THE CAVALIER HOTEL ACCEPTED TO NATIONAL REGISTER OF HISTORIC PLACES

The Historic Cavalier Hotel and Beach Club, a Virginia Beach icon, has earned the distinguished honor of being accepted to the National Register of Historic Places. National Register properties are chosen based on age, integrity and significance of the property to the history of their community, state or nation.

Constructed in 1927 by architect Clarence Neff, the Historic Cavalier Hotel and Beach Club is currently undergoing a 2-year renovation to be restored to its original grandeur by Gold Key | PHR Hotels & Resorts in conjunction with the architecture firm Hanbury Evans Wright Vlattas + Company and the general contractor W.M. Jordan Company.

The historic Historic Cavalier Hotel and Beach Club will reopen in 2017 as a 5-star member of Marriott’s distinguished Autograph Collection. As part of the Autograph Collection by Marriott, the new Cavalier Grand Hotel will boast 90 guest rooms, an onsite bourbon distillery, a ballroom for lavish weddings and social events and a world class restaurant. The mixed-use plan for the overall site development also calls for an additional 85 homes, including estate homes, cottages and bungalows. These residences will be built on the expansive ocean-facing lawn of the Grand Hotel. For nearly a century, the Historic Cavalier Hotel and Beach Club has hosted beach goers and celebrities alike including F. Scott Fitzgerald, Frank Sinatra, Judy Garland, Will Rogers, and Bette Davis. The rich history of the hotel, including hosting seven U.S. Presidents, has helped the Historic Cavalier Hotel and Beach Club secure its place on The National Register of Historic Places.

“The Historic Cavalier Hotel and Beach Club is an iconic landmark. It’s no wonder it’s known as the hotel that ‘made Virginia Beach famous.’ We are honored to preserve the history while making the Historic Cavalier Hotel and Beach Club a luxury destination for decades to come,” said Bruce Thompson, the CEO of Gold Key | PHR Hotels & Resorts.

The rooms in the Cavalier will be completely gutted and rebuilt bigger. The main floor will be renovated but will feature trappings common in the early-20th century, including crystal glass pieces and phonographs. The poolside vistas and loggias, those enclosed porches that can open up to sea breezes, will also remain.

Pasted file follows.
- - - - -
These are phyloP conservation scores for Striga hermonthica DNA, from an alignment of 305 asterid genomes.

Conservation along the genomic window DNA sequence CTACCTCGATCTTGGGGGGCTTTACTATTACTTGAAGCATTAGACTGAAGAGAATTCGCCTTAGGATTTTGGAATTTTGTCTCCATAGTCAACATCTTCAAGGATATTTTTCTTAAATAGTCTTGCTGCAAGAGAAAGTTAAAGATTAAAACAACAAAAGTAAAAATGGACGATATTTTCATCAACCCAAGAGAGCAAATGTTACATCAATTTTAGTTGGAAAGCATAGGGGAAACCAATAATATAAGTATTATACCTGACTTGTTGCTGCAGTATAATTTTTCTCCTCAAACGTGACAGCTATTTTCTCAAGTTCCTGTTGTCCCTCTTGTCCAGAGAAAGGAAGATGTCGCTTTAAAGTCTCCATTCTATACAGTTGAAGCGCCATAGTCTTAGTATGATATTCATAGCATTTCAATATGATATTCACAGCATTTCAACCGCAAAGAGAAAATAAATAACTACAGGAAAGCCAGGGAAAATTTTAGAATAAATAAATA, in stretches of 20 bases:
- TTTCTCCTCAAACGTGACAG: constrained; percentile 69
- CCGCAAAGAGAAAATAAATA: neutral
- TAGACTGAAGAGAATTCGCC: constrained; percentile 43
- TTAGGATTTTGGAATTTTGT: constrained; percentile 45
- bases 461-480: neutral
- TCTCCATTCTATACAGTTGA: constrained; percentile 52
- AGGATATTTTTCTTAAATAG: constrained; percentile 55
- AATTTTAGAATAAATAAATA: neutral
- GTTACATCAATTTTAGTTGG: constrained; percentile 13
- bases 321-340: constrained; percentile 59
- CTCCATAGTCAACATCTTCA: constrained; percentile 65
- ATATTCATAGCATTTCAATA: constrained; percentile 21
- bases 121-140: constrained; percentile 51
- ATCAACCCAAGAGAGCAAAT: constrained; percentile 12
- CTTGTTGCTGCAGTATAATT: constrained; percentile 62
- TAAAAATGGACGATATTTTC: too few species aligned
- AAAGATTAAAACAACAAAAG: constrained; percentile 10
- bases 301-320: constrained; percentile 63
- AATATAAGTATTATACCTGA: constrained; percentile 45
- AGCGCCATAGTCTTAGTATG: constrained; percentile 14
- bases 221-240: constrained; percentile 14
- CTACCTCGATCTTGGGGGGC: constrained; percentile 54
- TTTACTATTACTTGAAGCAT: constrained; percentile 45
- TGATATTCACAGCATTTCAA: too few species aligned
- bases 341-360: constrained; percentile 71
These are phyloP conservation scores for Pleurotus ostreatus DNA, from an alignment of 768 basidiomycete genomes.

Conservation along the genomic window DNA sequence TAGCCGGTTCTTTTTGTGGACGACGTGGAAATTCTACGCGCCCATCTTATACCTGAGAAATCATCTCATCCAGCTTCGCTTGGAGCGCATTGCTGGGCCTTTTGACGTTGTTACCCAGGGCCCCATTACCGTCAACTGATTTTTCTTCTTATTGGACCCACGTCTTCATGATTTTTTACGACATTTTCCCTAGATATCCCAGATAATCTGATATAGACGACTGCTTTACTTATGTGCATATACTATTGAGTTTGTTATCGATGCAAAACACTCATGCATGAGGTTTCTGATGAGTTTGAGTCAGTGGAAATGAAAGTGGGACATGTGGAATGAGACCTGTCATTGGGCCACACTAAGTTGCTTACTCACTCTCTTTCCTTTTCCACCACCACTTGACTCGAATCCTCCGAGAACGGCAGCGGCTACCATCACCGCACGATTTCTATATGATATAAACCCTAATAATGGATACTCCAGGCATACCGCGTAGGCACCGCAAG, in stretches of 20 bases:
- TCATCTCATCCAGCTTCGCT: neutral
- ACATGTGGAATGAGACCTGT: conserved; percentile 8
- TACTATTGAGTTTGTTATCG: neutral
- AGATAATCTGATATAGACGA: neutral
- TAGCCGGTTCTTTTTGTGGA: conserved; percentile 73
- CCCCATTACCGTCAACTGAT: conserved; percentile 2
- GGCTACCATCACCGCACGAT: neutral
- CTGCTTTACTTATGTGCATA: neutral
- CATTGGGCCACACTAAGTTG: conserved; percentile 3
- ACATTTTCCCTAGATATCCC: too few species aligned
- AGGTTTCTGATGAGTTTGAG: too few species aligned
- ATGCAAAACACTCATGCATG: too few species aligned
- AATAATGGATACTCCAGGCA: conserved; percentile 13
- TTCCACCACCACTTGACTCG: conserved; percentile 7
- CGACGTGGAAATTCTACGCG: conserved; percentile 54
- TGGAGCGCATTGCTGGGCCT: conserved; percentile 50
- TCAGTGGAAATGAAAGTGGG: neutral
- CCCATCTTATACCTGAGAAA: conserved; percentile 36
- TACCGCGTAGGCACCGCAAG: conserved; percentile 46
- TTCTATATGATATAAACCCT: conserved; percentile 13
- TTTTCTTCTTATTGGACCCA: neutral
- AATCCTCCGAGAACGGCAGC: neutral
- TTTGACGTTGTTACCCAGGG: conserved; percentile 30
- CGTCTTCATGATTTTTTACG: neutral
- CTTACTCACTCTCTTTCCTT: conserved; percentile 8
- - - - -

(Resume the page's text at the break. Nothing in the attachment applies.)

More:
The Cavalier’s sister hotel on the oceanfront will be rebuilt and called the Oceanfront Marriott Hotel. The oceanfront hotel sits next to the Cavalier Beach Club, which opened in 1929 and will undergo a $4 million facelift. The historic Cavalier is expected to reopen in 2017; the Oceanfront Marriott is expected to open in 2018.

THOMPSON PROPOSES $200M FOR CAVALIER HOTEL PROJECT

 
Developer Bruce Thompson unveiled a framework for what he’d like to do with the Historic Cavalier Hotel and Beach Club properties to Virginia Beach city officials Tuesday, setting the stage for financial negotiations. Thompson told a room full of elected officials and appointees that he intends to put more than $200 million into the Oceanfront properties that include the 86-year-old Cavalier on the Hill. He mentioned that his firm would have to raze the old hotel if he couldn’t secure enough support.

FOR THE CAVALIER, A FACELIFT TRUMPS THE WRECKING BALL DEVELOPER BRUCE THOMPSON TAKES ON RENOVATION OF ONE OF HAMPTON ROADS’ MOST BELOVED HOTELS

By Elizabeth Cooper

After two decades of replacing outdated oceanfront hotels with upscale, contemporary buildings, developer Bruce L. Thompson is about to take on the biggest project of his life: a nearly $260 million plan that includes the renovation of one of Virginia Beach’s most iconic properties, The Historic Cavalier Hotel and Beach Club.